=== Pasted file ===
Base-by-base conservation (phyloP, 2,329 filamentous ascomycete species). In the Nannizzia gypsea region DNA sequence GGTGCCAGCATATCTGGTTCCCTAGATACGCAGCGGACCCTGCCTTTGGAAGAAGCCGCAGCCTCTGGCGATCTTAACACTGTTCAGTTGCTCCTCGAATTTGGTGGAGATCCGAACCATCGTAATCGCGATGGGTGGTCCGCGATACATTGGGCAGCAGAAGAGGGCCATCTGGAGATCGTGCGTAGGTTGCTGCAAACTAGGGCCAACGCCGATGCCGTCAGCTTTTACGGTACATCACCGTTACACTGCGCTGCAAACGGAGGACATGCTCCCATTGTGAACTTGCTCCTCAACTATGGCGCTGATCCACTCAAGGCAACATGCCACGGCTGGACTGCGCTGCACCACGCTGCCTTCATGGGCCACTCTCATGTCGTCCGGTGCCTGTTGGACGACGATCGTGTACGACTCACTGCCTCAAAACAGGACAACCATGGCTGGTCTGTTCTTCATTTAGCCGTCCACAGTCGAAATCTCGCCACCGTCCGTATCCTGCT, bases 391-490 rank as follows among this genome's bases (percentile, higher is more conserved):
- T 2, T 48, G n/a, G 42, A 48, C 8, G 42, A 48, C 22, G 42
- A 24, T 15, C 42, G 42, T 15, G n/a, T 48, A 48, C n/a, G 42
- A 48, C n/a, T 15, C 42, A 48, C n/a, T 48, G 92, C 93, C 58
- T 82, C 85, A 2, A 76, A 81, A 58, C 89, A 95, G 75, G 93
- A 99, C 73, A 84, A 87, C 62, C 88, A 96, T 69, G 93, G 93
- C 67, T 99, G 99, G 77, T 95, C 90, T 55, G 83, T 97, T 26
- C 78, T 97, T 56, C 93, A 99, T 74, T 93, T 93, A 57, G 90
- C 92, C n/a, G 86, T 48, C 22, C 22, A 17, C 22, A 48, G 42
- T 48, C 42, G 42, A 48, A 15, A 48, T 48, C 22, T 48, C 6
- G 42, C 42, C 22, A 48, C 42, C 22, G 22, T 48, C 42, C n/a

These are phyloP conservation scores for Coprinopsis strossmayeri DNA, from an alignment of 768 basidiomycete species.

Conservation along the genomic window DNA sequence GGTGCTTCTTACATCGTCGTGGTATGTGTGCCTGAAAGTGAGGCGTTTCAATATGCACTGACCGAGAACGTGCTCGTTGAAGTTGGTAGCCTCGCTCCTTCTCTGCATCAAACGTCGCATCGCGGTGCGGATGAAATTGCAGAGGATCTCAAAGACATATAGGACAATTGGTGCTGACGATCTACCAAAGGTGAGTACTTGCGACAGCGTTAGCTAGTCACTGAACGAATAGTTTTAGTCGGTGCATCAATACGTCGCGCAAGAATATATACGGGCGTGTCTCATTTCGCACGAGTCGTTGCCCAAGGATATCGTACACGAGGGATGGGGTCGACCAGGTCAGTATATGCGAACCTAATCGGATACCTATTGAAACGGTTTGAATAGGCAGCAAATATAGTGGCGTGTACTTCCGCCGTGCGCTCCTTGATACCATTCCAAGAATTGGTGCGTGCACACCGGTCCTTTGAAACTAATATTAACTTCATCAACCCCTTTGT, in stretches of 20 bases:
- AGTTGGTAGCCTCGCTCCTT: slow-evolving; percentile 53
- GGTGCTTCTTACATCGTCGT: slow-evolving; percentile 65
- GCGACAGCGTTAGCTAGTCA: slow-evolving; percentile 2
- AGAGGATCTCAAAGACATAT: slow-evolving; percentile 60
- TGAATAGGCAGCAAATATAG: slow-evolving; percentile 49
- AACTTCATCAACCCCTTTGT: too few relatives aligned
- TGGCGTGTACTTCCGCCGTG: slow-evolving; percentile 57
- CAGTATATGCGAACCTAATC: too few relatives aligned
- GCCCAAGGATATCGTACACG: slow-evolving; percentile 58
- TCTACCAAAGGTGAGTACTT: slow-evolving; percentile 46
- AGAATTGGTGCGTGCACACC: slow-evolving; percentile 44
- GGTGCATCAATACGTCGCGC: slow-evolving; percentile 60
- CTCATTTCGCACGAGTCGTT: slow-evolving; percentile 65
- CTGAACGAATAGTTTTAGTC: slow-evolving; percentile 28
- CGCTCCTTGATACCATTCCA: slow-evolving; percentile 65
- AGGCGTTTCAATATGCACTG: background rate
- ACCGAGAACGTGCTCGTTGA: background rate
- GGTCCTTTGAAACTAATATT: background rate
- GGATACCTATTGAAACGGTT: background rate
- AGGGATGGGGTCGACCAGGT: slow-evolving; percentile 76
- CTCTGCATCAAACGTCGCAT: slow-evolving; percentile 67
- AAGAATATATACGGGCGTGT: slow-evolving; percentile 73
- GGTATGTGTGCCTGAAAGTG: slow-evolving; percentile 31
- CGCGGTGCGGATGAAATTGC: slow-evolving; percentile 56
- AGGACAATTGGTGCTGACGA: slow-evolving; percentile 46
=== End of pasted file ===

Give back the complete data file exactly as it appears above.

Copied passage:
Base-by-base conservation (phyloP, 2,329 filamentous ascomycete species). In the Nannizzia gypsea region DNA sequence GGTGCCAGCATATCTGGTTCCCTAGATACGCAGCGGACCCTGCCTTTGGAAGAAGCCGCAGCCTCTGGCGATCTTAACACTGTTCAGTTGCTCCTCGAATTTGGTGGAGATCCGAACCATCGTAATCGCGATGGGTGGTCCGCGATACATTGGGCAGCAGAAGAGGGCCATCTGGAGATCGTGCGTAGGTTGCTGCAAACTAGGGCCAACGCCGATGCCGTCAGCTTTTACGGTACATCACCGTTACACTGCGCTGCAAACGGAGGACATGCTCCCATTGTGAACTTGCTCCTCAACTATGGCGCTGATCCACTCAAGGCAACATGCCACGGCTGGACTGCGCTGCACCACGCTGCCTTCATGGGCCACTCTCATGTCGTCCGGTGCCTGTTGGACGACGATCGTGTACGACTCACTGCCTCAAAACAGGACAACCATGGCTGGTCTGTTCTTCATTTAGCCGTCCACAGTCGAAATCTCGCCACCGTCCGTATCCTGCT, bases 391-490 rank as follows among this genome's bases (percentile, higher is more conserved):
- T 2, T 48, G n/a, G 42, A 48, C 8, G 42, A 48, C 22, G 42
- A 24, T 15, C 42, G 42, T 15, G n/a, T 48, A 48, C n/a, G 42
- A 48, C n/a, T 15, C 42, A 48, C n/a, T 48, G 92, C 93, C 58
- T 82, C 85, A 2, A 76, A 81, A 58, C 89, A 95, G 75, G 93
- A 99, C 73, A 84, A 87, C 62, C 88, A 96, T 69, G 93, G 93
- C 67, T 99, G 99, G 77, T 95, C 90, T 55, G 83, T 97, T 26
- C 78, T 97, T 56, C 93, A 99, T 74, T 93, T 93, A 57, G 90
- C 92, C n/a, G 86, T 48, C 22, C 22, A 17, C 22, A 48, G 42
- T 48, C 42, G 42, A 48, A 15, A 48, T 48, C 22, T 48, C 6
- G 42, C 42, C 22, A 48, C 42, C 22, G 22, T 48, C 42, C n/a

These are phyloP conservation scores for Coprinopsis strossmayeri DNA, from an alignment of 768 basidiomycete species.

Conservation along the genomic window DNA sequence GGTGCTTCTTACATCGTCGTGGTATGTGTGCCTGAAAGTGAGGCGTTTCAATATGCACTGACCGAGAACGTGCTCGTTGAAGTTGGTAGCCTCGCTCCTTCTCTGCATCAAACGTCGCATCGCGGTGCGGATGAAATTGCAGAGGATCTCAAAGACATATAGGACAATTGGTGCTGACGATCTACCAAAGGTGAGTACTTGCGACAGCGTTAGCTAGTCACTGAACGAATAGTTTTAGTCGGTGCATCAATACGTCGCGCAAGAATATATACGGGCGTGTCTCATTTCGCACGAGTCGTTGCCCAAGGATATCGTACACGAGGGATGGGGTCGACCAGGTCAGTATATGCGAACCTAATCGGATACCTATTGAAACGGTTTGAATAGGCAGCAAATATAGTGGCGTGTACTTCCGCCGTGCGCTCCTTGATACCATTCCAAGAATTGGTGCGTGCACACCGGTCCTTTGAAACTAATATTAACTTCATCAACCCCTTTGT, in stretches of 20 bases:
- AGTTGGTAGCCTCGCTCCTT: slow-evolving; percentile 53
- GGTGCTTCTTACATCGTCGT: slow-evolving; percentile 65
- GCGACAGCGTTAGCTAGTCA: slow-evolving; percentile 2
- AGAGGATCTCAAAGACATAT: slow-evolving; percentile 60
- TGAATAGGCAGCAAATATAG: slow-evolving; percentile 49
- AACTTCATCAACCCCTTTGT: too few relatives aligned
- TGGCGTGTACTTCCGCCGTG: slow-evolving; percentile 57
- CAGTATATGCGAACCTAATC: too few relatives aligned
- GCCCAAGGATATCGTACACG: slow-evolving; percentile 58
- TCTACCAAAGGTGAGTACTT: slow-evolving; percentile 46
- AGAATTGGTGCGTGCACACC: slow-evolving; percentile 44
- GGTGCATCAATACGTCGCGC: slow-evolving; percentile 60
- CTCATTTCGCACGAGTCGTT: slow-evolving; percentile 65
- CTGAACGAATAGTTTTAGTC: slow-evolving; percentile 28
- CGCTCCTTGATACCATTCCA: slow-evolving; percentile 65
- AGGCGTTTCAATATGCACTG: background rate
- ACCGAGAACGTGCTCGTTGA: background rate
- GGTCCTTTGAAACTAATATT: background rate
- GGATACCTATTGAAACGGTT: background rate
- AGGGATGGGGTCGACCAGGT: slow-evolving; percentile 76
- CTCTGCATCAAACGTCGCAT: slow-evolving; percentile 67
- AAGAATATATACGGGCGTGT: slow-evolving; percentile 73
- GGTATGTGTGCCTGAAAGTG: slow-evolving; percentile 31
- CGCGGTGCGGATGAAATTGC: slow-evolving; percentile 56
- AGGACAATTGGTGCTGACGA: slow-evolving; percentile 46